Blending the explosive ingredients was dangerous. It is no wonder that the blending house had so many emergency slides.
Behind the factory was an old truck, blocked in by overgrown trees on one side and the buildings on the other.
The boiler doors are beautiful, and feature the name of the smelter and mine company. If you like these, check my article on the Mitchell Yards of Hibbing, MN.
Just across the North Dakota border, a rusty Milwaukee Road boxcar sits where it was shoved off the mainline. The grain elevator in the background marks the tracks, which is still used by BNSF.
The bottom area of the smokestacks house storage spaces. The windows of these rooms that were never completed line up perfect.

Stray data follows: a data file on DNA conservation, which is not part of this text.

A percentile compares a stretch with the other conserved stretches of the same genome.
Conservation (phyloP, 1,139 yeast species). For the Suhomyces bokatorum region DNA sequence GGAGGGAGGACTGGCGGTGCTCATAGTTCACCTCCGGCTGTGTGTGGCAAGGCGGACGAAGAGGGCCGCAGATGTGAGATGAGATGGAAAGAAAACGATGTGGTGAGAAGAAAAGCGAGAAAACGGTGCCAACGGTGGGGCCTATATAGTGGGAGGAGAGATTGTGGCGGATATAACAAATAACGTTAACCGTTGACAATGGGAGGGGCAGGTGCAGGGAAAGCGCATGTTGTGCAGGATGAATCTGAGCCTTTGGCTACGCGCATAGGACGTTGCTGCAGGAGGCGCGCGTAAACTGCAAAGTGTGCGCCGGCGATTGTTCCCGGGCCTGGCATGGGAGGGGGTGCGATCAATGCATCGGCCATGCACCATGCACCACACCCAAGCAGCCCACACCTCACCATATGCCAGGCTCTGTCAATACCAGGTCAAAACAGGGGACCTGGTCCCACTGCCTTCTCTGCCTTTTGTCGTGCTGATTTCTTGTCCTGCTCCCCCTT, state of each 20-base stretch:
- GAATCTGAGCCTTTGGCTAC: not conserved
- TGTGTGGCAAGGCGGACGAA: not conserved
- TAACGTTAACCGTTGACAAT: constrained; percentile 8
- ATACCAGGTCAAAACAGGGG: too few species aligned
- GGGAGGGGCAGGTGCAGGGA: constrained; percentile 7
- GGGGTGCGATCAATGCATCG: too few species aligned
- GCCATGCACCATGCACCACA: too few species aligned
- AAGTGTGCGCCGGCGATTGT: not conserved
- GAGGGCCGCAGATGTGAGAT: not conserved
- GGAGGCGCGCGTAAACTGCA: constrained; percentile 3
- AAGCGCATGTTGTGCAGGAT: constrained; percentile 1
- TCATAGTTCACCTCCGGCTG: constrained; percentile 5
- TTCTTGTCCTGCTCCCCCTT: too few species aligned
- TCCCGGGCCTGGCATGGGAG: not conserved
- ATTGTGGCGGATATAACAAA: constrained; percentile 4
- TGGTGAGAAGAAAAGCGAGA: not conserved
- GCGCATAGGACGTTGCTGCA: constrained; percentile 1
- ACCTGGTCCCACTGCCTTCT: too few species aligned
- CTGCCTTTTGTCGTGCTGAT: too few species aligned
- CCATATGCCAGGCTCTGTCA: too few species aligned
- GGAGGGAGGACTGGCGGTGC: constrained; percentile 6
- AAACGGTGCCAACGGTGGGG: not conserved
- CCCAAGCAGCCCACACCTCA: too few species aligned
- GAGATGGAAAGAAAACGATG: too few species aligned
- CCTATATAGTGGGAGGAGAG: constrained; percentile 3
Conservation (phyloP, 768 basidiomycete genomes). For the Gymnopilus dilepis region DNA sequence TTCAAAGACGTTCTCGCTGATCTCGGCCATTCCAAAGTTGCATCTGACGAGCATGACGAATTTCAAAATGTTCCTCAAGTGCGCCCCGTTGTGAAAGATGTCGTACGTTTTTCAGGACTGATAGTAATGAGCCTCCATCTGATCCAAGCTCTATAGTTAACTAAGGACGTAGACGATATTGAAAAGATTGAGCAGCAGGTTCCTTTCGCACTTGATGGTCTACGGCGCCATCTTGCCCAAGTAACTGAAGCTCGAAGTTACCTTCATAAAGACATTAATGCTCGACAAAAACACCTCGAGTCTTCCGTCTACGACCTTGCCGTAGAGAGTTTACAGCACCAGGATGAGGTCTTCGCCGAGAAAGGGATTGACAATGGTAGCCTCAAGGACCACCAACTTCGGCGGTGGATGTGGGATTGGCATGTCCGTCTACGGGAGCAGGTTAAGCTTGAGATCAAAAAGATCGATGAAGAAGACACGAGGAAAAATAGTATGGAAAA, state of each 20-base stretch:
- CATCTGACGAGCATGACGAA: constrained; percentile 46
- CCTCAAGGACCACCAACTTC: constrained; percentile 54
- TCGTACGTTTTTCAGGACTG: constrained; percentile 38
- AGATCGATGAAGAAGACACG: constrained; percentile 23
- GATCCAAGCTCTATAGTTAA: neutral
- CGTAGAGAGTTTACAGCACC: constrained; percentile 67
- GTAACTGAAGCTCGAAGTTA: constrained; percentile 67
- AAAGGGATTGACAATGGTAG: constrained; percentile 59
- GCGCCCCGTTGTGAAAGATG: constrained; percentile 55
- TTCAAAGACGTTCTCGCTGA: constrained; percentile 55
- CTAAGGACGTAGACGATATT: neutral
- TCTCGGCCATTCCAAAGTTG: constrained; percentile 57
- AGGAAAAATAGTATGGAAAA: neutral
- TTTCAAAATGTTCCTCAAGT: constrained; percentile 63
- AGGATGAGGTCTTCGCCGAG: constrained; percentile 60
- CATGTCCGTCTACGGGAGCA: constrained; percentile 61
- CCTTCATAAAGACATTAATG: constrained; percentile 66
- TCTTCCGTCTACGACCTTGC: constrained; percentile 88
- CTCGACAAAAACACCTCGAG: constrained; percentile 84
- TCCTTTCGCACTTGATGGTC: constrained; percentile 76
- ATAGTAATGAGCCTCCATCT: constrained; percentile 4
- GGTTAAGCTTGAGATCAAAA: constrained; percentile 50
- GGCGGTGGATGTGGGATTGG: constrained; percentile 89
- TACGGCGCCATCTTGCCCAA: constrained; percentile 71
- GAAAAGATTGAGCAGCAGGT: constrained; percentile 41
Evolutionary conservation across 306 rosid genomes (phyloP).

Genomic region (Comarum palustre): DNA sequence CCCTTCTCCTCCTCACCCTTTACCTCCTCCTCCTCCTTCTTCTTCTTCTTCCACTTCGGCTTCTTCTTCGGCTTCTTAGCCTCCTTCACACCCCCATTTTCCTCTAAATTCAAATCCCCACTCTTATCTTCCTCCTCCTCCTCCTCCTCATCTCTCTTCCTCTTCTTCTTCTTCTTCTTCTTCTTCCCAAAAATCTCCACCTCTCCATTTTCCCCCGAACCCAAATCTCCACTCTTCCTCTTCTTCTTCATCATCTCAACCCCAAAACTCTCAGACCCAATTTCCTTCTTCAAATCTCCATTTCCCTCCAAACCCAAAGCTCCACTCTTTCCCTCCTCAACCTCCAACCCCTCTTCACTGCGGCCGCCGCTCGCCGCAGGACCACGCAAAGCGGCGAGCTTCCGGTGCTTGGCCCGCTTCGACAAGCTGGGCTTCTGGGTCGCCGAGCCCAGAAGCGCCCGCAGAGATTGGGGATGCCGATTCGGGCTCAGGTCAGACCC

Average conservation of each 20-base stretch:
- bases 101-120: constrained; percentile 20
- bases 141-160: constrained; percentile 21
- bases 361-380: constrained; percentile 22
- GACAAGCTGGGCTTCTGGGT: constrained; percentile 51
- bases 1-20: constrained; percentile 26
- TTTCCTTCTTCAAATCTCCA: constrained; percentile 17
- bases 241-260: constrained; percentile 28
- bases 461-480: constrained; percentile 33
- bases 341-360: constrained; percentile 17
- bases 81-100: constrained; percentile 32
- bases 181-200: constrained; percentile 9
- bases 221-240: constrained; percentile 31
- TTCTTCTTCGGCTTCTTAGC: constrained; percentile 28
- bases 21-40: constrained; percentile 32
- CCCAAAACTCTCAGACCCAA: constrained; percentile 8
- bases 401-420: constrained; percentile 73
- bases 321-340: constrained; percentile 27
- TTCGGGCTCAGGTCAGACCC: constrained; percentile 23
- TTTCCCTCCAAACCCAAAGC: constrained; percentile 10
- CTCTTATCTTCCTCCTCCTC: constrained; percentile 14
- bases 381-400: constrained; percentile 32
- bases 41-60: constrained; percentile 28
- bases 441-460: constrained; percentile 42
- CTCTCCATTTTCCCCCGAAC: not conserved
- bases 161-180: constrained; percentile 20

This picture gives you the idea of how the boat-loading control rooms are set up; they lean over the dock and Lake Superior to be able to see down into the holds of the boats… important, considering how quickly it loaded the boats! An uneven load could put stress on the hull of a laker, increasing the risk it will break and sink.
This is part of the oldest section of factory, one that hasn’t had a roof in a long time and all usable equipment has been extracted. The machines pictured would spin sliced beets in boiling water… it was a sealed system before someone cut holes on sides of each unit.
Chutes from a hundred machines interconnect to more machines and chutes on a dozen factory floors.